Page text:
This Horror Fan Has Her Limits

I stumbled across this THING watching videos of my favorite band Sopor Aeternus. I couldn't finish it. I suppose this is someone's idea of art and a novel interpretation of deep subjects. I think it's just disturbing **** with no meaning at all. A horrible assault to the eyes.

Begotten From Wikipedia, the free encyclopedia Begotten
Opening scene showing "God" portrayed by an insane bandaged being who later disembowels himself. Directed by E. Elias Merhige Produced by E. Elias Merhige Written by E. Elias Merhige Starring Brian Salzberg
Donna Dempsey
Stephen Charles Barry Music by Evan Albam Cinematography E. Elias Merhige Release date(s)  June 5, 1991 Running time 78 min. Country USA

Begotten is a 1991 experimental/horror film, directed and written by E. Elias Merhige.

The film heavily deals with religion and the biblical story of the Creation. But as Merhige revealed during Q&A sessions, its primary inspiration was a near death experience he had when he was 19, after a car crash. The film features no dialogue, but rather uses harsh and uncompromising images of human pain and suffering to tell its tale. It also has no music, instead, the movie is accompanied by the sounds of crickets, and occasionally other sound effects such as grunting and thrashing.

The film was shot on black and white reversal film, and then every frame was rephotographed for the look that is seen. The only colors are black and white. There are no half-tones. This is intended to add to the eerie atmosphere of the movie, as sometimes the viewer cannot always exactly make out what it is being shown, but can still infer a sense of suffering. The look of the film is described in the trailer as "a Rorschach test for the eye". Merhige said that for each minute of original film, it took up to 10 hours to rephotograph it for the look desired.

Merhige also revealed in Q&A sessions that he would like this film to be the first of a trilogy. He was experiencing difficulties getting proper funding, and at the time it was unknown if/when the two other films would be made. The second film of the unofficial trilogy, a 14-minute film entitled Din Of Celestial Birds, deals with evolution. It premiered in 2006 on Turner Classic Movies and was shot in similar visual fashion.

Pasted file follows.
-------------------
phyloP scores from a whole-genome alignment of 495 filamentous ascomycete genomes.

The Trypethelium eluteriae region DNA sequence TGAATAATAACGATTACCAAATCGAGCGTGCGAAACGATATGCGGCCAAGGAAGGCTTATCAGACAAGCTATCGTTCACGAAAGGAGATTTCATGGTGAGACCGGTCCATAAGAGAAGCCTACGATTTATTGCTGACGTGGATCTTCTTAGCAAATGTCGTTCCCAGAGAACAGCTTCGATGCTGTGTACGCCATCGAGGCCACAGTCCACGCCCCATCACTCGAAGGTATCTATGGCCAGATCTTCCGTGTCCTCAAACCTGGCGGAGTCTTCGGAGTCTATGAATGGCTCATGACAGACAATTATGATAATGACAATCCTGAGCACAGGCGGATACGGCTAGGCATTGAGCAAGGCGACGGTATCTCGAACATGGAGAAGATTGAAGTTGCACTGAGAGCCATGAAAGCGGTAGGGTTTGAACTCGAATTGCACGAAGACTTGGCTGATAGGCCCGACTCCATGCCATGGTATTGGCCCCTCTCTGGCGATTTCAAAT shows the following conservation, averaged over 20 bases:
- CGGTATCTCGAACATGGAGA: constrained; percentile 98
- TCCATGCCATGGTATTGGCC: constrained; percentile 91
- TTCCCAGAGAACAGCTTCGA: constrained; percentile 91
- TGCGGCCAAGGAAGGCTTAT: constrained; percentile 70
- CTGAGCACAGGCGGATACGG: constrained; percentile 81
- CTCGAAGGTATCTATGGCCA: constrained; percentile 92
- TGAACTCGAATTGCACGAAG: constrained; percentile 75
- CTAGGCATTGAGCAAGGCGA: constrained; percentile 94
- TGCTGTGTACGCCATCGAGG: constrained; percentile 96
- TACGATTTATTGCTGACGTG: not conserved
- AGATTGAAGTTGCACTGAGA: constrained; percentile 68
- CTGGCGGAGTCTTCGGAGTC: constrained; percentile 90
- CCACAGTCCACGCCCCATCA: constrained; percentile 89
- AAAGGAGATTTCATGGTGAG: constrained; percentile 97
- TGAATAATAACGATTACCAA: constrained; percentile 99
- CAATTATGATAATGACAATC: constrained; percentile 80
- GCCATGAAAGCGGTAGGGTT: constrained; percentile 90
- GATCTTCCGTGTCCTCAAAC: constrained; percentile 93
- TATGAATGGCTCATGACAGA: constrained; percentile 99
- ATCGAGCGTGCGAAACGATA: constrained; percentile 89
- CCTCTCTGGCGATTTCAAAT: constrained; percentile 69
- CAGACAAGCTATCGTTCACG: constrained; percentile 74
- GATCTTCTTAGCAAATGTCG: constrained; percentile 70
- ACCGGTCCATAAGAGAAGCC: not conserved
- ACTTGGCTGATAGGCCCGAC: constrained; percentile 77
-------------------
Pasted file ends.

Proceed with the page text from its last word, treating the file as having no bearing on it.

A screenshot from the film is used as Album art by Katatonia for their EP, Sounds of Decay.

The music video for "Cryptorchid", a single from the album Antichrist Superstar by Marilyn Manson, was directed by E. Elias Merhige and includes footage from Begotten.[1] Merhige also directed the video for "Antichrist Superstar", a video that remained unreleased until it was leaked online 14 years after its creation.


The film opens with a robed, profusely bleeding "God" disemboweling himself, with the act ultimately ending in his death. A woman, Mother Earth, emerges from his remains, arouses the body, and impregnates herself with his *****. Becoming pregnant, she wanders off into a vast and barren landscape. The pregnancy manifests in a fully grown convulsing man whom she leaves to his own devices.

The "Son of Earth" meets a group of faceless nomads who seize him with what is either a very long umbilical cord or a rope. The Son of Earth vomits organic pieces, and the nomads excitedly accept these as gifts. The nomads finally bring the man to a fire and burn him.

"Mother Earth" encounters the resurrected man and comforts him. She seizes the man with a similar umbilical cord. The nomads appear and proceed to rape her. Son of Earth is left to mourn over the lifeless body. A group of characters appears, carry her off and dismember her, later returning for Son of Earth. After he, too, is dismembered, the group buries the remains, planting the parts into the crust of the earth. The burial site becomes lush with flowers. In a final coda, "Mother Earth" and "Son of Earth" are shown again, this time wandering away through a forest.


While the movie is not easily approached—lacking both dialogue and discernible cultural symbols—it does contain references to various religious and pagan cultures. Christian elements are present in the impregnation of Mother Earth by God, akin to the impregnation of Mary by the Holy Spirit.

Critical reception The critical reception of Begotten was fairly positive. It holds a rating of 67% at Rotten Tomatoes[2] . Phil Hall of Wired.Com says: "Few motion pictures have the power to jolt an audience with the fury, imagination, and artistic violence of Begotten[3] Susan Sontag called it "one of the 10 most important films of modern times"
Kittychanel Kittychanel
41-45, F
4 Responses Sep 22, 2012

I haven't seen the whole thing...part of it was used for a video of a song from my fave first I thought it was the singer in one part. Because she IS weird but I found out about the movie and it's just too strange for me. Yes some things are. I don't think I want to watch the human centipede either. Yet I don't think some things are scary that other people do.

I've seen this,it's a pretty messed up film : )

I couldn't stand what I did see. It really scared me!

Seen it. It was boring and icky.